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NYC Hunger Experience 2006 Highlights


NYC Residents Food Bank crown_small black Household Income Food Bank crown_small black Age Category

Households with Children Food Bank crown_small black Race/Ethnicity Food Bank crown_small black Education Level

Gender Food Bank crown_small black Borough Analysis


NYC Residents

  • Since 2003, the number of NYC residents who experienced difficulty affording needed food in the past year steadily increased from approximately two million residents in 2003 to 2.5 million in 2004, 2.6 million in 2005, and finally to almost three million in 2006.
  • The number of residents who would not be able to afford food immediately after the loss of their household income increased by 24 percent, from approximately 1.3 million in 2003 to approximately 1.7 million in 2006.

Household Income

  • Residents with annual household incomes of less than $25,000 had the most difficulty affording food, with 61 percent having difficulty in 2006 — an increase from 49 percent in 2003.
  • For households with annual incomes between $25,000 and $49,999, the percent with difficulty rose from one-fifth (21 percent) in 2003 to 39 percent in 2006, an increase of 86 percent.
  • For households with incomes between $50,000 and $74,999, the percent experiencing difficulty doubled from 14 percent in 2003 to 28 percent in 2006.
  • Since 2003, the number of residents in the middle-income categories that would not be able to afford food immediately after the loss of their household income increased — from 16 percent in 2003 to more than one-quarter (26 percent) in 2006 among households with incomes between $25,000 and $49,999, and an increase from 10 percent in 2003 to 16 percent in 2006 among households with incomes between $50,000 and $74,999.

Age Category

  • The age category experiencing the most difficulty affording needed food was among residents ages 50 to 64. While in 2003, one-quarter (25 percent) of residents 50 to 64 experienced difficulty affording needed food, this figure increased to 42 percent in 2006.
  • The greatest increases in residents who would have difficulty affording food immediately after the loss of a household income were seen among residents ages 36 to 49 — from 16 percent in 2003 to more than one-quarter (26 percent) in 2006 — and among residents ages 50 to 64 — from 14 percent to more than one-fifth (22 percent).

Households with Children

  • In 2006, 44 percent of households with children experienced difficulty affording needed food, an increase from almost one-third (32 percent) in 2003.
  • Since 2003, the number of households with children that would be immediately unable to access needed food after the loss of household income increased from 20 percent to 27 percent in 2006.

Race/Ethnicity

  • Difficulty affording needed food in 2006 was highest among African-American residents, with more than one-half (56 percent) not being able to afford needed food, an increase of 75 percent since 2003.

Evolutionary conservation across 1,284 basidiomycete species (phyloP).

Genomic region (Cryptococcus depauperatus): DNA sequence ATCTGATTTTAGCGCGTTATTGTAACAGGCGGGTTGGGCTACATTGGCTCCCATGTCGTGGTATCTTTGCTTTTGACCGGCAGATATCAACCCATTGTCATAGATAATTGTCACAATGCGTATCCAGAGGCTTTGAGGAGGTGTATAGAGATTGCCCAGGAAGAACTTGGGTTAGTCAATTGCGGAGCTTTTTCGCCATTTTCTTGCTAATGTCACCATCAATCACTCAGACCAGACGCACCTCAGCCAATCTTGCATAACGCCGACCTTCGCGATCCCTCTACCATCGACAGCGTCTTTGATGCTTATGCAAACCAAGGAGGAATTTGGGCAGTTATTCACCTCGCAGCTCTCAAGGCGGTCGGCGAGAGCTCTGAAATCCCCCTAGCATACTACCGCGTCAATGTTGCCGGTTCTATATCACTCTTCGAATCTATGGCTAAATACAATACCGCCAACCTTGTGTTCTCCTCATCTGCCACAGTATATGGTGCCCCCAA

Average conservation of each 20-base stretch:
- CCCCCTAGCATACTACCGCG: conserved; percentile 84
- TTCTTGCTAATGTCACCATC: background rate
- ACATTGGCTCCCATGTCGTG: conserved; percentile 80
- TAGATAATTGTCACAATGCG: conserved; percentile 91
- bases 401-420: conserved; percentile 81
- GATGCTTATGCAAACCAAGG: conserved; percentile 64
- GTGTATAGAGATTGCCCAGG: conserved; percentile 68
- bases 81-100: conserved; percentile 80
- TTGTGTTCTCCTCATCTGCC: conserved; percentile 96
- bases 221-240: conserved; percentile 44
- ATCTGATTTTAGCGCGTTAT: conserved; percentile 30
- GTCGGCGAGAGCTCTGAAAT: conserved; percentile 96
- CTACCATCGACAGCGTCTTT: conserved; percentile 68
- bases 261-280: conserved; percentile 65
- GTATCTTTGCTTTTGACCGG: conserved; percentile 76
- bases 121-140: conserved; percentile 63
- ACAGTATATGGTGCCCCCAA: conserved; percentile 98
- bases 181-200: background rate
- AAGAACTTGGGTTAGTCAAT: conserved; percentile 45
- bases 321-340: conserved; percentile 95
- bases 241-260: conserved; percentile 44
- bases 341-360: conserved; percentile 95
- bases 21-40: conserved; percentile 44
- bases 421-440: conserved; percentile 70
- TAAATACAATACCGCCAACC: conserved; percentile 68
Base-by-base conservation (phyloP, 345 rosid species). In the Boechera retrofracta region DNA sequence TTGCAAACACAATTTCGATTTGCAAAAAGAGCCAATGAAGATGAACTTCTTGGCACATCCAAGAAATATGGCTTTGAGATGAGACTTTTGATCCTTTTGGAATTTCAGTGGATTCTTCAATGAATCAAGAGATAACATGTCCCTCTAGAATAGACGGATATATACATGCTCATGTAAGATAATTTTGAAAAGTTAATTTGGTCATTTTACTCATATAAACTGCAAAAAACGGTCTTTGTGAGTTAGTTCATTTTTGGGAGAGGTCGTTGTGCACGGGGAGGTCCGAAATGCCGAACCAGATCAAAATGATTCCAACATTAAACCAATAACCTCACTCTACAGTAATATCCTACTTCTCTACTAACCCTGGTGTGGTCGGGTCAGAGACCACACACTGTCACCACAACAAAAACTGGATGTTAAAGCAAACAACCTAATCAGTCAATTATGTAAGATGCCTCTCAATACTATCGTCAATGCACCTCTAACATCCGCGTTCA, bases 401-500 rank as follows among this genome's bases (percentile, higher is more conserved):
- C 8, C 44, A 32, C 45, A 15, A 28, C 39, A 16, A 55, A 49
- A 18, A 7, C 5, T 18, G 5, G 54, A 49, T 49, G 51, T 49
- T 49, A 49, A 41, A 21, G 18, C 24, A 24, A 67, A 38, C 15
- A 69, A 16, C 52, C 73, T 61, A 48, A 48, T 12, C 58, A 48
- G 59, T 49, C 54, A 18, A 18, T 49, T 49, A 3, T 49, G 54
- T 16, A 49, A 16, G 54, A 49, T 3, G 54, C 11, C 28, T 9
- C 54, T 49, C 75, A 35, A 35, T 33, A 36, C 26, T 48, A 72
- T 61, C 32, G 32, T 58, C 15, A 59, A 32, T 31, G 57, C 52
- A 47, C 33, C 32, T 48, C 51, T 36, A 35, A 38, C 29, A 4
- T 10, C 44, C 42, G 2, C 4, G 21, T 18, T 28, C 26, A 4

• Among White residents, the number experiencing difficulty affording needed food increased from 13 percent in 2003 to 22 percent in 2006.
  • Among Latino/Hispanic residents, the number experiencing difficulty affording needed food remained practically the same between 2003 (47 percent) and 2006 (46 percent).

Education Level

  • While more than one-half (51 percent) of residents with a high school education or less experienced difficulty affording needed food, the greatest change was seen among residents with some college or an Associate's Degree, from slightly more than one-fifth (22 percent) in 2003 to 43 percent in 2006.
  • In 2006, one-quarter (25 percent) of residents with a high school degree or less and residents with some college or an Associate's Degree would not be able to afford food immediately after the loss of a household income. This finding represents a change from previous years when the percentage of residents with a high school degree or less who would not be able to afford food was higher than all other education categories.

Gender

  • Findings show that in 2006 women continued to have more difficulty affording food than men, 40 percent in contrast to 32 percent, respectively.
  • A higher percent of women than men reported that they would not able to afford food immediately after the loss of a household income for all years since 2003. While ability to afford food immediately after the loss of a household income among men remained about the same for all years since 2003 (15 percent in 2003, 13 percent in 2004, 17 percent in 2005 and 16 percent in 2006), women experienced an increase from one-fifth (20 percent) to more than one-quarter (26 percent).

Borough Analysis

  • The Bronx and Brooklyn were the boroughs with the highest percentage of residents having difficulty affording food (42 percent among both boroughs).
  • In Brooklyn, the number experiencing difficulty affording needed food in 2006 increased by 75 percent since 2003, the highest increase among the boroughs.
  • More than one-third (35 percent) of Queens residents had difficulty affording food in 2006, an increase of more than one-half (52 percent) since 2003.
  • Nearly one-third (32 percent) of Manhattan residents had difficulty affording food in 2006, an increase of 45 percent since 2003.
  • More than one-fifth (22 percent) of Staten Island residents had difficulty affording food in 2006, an increase of 22 percent since 2003.

NYC Residents Food Bank crown_small black Household Income Food Bank crown_small black Age Category Food Bank crown_small black Households with Children

Race/Ethnicity Food Bank crown_small black Education Level Food Bank crown_small black Gender Food Bank crown_small black Borough Analysis


Full Report Food Bank crown_small black Summary

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